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WASHINGTON – More than a third of House Republicans urged their leader Thursday to trigger a government shutdown rather than fund the implementation of the health care overhaul they call “Obamacare.”

A letter from 80 Republicans asked House Speaker John A. Boehner, R-Ohio, to resist any spending bills that would accommodate the new health care law, which is nearing a critical stage of signing up millions of Americans for coverage.

Because it’s virtually certain that President Obama and the Democratic-controlled Senate would reject such demands, leaders of both parties say the standoff likely would result in a partial shutdown of the federal government, similar to those that occurred in 1995 and 1996.

The letter is mixed news for Boehner and other GOP leaders who view a government shutdown as politically unwise.

With 80 of the House’s 233 Republicans signing the letter, a solid majority of 153 has refrained from trying to limit Boehner’s options. That presumably would allow the speaker to push a bipartisan bill that funds the health law and is supported by a “majority of the majority” of his fellow Republicans, which Boehner says is essential.

However, he would need more than 60 Democratic votes to pass such a bill. That would give Democrats a major voice in its details.

The 2013 fiscal year ends Sept. 30. New money must be appropriated by then to avoid a shutdown of countless government offices and agencies.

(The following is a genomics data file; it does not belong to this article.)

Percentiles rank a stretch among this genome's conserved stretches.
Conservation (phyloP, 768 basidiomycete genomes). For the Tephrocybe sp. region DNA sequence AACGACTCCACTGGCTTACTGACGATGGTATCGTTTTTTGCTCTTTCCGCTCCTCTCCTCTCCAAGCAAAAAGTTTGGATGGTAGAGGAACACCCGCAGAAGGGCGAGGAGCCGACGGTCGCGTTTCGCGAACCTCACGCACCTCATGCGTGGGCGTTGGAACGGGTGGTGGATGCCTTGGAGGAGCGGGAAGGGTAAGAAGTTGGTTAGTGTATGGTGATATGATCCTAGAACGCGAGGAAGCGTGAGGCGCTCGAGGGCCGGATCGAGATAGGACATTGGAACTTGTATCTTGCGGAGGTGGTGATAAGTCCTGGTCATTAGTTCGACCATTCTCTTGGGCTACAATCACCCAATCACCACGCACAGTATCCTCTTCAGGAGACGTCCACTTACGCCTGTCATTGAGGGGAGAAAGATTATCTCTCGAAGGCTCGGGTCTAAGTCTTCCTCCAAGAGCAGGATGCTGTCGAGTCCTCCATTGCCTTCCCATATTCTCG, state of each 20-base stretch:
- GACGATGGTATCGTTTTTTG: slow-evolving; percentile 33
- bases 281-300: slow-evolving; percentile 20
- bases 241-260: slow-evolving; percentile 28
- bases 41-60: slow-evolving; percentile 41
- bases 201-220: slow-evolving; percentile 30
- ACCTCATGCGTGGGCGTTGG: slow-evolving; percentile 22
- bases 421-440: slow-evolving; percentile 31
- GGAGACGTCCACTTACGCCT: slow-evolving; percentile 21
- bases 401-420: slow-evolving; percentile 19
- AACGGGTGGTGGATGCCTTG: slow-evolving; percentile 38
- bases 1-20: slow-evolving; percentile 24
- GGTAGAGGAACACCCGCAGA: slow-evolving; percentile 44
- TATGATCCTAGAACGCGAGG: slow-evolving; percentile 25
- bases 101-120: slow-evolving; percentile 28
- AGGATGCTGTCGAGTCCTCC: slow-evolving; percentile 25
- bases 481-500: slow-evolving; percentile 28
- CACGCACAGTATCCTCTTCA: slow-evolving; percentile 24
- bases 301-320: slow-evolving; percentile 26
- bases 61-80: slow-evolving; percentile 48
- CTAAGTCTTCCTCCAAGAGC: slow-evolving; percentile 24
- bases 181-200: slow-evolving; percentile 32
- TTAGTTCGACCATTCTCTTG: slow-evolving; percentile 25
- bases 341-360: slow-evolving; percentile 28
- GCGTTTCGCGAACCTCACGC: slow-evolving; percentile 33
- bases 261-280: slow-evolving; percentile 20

Voters chiefly blamed congressional Republicans for the mid-1990s shutdowns, and the fallout boosted Democratic President Bill Clinton. Ever since, many establishment Republicans have urged the party to avoid using shutdown threats as a bargaining tool.

But a new generation of tea party-backed conservatives rejects the advice. They say “Obamacare” – officially the Affordable Care Act – is so unpopular and unworkable that it justifies extraordinary tactics to block it.

A possible solution to the budget impasse, often used in past years, would involve a “continuing resolution” to keep funding the government at current levels.

Many top Republicans, including Senate Minority Leader Mitch McConnell, R-Ky., say it’s impossible to carve out money for “Obamacare” in any appropriations measure.

The House letter was authored by Rep. Mark R. Meadows, R-N.C. It urges Boehner “to affirmatively defund the implementation and enforcement of Obamacare in any relevant appropriations bill,” including “any continuing appropriations bill.”

At least a dozen Senate Republicans have signed a similar letter.